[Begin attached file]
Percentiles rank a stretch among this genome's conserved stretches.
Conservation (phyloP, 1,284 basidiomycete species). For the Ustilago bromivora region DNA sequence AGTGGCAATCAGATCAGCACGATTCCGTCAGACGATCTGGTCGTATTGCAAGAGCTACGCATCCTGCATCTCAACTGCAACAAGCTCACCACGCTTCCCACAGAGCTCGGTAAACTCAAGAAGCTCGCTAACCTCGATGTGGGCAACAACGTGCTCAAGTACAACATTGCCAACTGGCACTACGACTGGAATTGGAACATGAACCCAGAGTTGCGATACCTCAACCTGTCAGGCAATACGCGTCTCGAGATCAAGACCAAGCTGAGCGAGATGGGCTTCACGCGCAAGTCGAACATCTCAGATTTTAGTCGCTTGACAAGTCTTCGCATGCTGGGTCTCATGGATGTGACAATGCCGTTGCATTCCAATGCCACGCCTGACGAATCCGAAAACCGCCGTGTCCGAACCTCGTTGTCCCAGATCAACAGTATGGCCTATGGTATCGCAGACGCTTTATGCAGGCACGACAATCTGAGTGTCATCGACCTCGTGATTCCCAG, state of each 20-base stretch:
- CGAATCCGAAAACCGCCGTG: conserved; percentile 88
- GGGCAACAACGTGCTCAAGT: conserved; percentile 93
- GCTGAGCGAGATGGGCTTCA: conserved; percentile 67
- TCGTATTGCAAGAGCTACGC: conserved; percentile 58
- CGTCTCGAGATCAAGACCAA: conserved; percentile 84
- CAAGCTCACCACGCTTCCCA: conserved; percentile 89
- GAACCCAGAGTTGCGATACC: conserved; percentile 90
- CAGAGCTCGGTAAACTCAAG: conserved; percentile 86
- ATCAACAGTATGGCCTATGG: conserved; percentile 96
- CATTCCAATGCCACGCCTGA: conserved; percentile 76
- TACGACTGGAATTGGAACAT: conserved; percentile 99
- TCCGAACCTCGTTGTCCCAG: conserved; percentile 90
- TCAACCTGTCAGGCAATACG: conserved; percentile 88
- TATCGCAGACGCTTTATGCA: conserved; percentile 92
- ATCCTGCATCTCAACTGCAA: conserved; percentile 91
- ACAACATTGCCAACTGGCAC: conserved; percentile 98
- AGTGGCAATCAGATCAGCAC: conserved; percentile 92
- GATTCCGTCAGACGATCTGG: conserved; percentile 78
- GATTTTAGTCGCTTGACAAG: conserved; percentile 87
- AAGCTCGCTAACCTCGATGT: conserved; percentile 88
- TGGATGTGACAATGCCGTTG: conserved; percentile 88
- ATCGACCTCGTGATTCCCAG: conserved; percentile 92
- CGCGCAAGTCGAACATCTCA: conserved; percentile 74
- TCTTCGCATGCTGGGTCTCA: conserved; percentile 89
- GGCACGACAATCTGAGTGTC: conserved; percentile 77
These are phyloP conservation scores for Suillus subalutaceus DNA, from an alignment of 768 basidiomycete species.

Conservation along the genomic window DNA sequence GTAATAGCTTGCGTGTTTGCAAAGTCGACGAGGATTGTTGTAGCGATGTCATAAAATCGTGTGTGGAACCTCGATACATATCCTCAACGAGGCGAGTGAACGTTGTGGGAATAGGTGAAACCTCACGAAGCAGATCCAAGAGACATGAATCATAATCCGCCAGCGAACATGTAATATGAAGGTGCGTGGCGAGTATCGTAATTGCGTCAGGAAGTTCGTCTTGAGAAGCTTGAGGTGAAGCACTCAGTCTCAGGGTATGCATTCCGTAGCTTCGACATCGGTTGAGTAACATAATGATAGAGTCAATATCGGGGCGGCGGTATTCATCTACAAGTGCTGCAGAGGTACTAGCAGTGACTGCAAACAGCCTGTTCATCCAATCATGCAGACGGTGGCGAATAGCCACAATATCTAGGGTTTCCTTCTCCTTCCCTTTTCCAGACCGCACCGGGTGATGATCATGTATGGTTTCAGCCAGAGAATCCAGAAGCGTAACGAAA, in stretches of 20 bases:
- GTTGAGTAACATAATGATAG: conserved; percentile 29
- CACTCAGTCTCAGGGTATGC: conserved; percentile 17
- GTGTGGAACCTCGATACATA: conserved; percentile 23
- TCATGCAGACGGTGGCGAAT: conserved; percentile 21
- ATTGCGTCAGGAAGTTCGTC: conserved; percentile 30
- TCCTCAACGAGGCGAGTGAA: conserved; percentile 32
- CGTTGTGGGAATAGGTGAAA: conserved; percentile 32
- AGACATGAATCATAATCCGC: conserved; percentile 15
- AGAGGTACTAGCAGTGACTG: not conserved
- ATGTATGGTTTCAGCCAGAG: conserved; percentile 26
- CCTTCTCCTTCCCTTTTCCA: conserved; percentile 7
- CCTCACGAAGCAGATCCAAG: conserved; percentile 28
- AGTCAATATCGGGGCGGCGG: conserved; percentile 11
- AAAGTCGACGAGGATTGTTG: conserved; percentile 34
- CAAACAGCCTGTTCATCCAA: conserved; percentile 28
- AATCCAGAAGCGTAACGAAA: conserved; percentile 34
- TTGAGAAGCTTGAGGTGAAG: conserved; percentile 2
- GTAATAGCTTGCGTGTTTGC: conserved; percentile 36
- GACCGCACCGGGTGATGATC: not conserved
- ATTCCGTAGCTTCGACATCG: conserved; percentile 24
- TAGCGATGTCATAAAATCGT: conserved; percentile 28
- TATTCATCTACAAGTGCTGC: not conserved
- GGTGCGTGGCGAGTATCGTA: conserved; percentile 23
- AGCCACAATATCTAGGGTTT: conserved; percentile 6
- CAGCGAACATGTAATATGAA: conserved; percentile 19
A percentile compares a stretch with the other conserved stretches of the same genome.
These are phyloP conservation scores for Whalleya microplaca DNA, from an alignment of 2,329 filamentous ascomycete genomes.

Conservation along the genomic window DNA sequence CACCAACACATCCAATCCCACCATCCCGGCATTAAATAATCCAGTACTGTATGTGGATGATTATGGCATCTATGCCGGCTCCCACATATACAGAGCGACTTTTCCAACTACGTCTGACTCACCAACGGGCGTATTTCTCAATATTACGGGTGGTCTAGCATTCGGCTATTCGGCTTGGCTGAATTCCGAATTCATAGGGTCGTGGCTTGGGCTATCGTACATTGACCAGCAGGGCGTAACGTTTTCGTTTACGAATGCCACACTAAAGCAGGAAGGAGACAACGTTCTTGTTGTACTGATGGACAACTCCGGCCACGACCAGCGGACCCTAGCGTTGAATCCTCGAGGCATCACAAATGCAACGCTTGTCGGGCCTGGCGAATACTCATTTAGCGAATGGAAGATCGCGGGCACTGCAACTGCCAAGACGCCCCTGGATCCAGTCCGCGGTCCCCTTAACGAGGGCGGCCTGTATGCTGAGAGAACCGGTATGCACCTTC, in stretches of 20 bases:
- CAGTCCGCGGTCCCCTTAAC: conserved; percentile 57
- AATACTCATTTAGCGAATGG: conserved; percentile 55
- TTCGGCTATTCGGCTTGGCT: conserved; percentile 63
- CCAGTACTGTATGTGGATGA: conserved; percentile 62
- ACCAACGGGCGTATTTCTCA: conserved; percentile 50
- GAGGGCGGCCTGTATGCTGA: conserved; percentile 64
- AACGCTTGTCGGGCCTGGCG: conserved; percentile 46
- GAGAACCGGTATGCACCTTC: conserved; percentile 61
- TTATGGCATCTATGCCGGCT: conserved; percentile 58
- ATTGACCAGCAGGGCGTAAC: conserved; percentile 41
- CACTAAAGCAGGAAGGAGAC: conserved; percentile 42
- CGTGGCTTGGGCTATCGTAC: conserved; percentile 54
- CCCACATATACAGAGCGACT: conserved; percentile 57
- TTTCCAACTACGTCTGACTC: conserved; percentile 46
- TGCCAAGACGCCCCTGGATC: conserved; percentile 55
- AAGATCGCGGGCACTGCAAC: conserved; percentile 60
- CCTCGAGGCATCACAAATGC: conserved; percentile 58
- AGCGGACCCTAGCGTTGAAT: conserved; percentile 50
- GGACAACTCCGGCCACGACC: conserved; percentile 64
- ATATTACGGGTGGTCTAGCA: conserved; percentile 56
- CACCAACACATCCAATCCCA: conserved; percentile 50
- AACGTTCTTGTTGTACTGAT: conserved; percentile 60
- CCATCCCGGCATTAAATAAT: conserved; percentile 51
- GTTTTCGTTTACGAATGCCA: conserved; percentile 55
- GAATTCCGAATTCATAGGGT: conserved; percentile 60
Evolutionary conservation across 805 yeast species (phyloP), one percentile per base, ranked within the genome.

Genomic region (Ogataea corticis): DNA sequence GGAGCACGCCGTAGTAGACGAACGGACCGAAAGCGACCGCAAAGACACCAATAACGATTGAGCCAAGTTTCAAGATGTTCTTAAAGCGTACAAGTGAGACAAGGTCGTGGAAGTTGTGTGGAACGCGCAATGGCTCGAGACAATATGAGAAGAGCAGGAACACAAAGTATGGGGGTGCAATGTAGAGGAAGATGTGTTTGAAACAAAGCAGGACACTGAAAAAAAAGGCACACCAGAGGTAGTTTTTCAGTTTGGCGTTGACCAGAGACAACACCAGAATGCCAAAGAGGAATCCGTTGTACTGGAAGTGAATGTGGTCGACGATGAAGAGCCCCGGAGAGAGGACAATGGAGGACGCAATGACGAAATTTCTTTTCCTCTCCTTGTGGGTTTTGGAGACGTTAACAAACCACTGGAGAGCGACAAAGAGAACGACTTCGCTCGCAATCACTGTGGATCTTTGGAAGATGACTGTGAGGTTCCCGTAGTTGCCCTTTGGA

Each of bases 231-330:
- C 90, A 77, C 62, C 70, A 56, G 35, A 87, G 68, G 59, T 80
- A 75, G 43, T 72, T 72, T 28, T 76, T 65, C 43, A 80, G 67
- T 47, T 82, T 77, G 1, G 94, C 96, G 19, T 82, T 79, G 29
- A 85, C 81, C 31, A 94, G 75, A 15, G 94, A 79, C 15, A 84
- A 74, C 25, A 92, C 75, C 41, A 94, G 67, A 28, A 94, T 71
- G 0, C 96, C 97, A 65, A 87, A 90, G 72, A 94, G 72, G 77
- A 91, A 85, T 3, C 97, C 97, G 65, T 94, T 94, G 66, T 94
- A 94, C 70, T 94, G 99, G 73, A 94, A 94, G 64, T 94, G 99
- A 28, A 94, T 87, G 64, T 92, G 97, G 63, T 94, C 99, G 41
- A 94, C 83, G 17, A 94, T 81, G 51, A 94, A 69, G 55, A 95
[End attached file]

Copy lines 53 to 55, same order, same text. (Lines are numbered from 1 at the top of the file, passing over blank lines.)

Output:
- AGCCACAATATCTAGGGTTT: conserved; percentile 6
- CAGCGAACATGTAATATGAA: conserved; percentile 19
A percentile compares a stretch with the other conserved stretches of the same genome.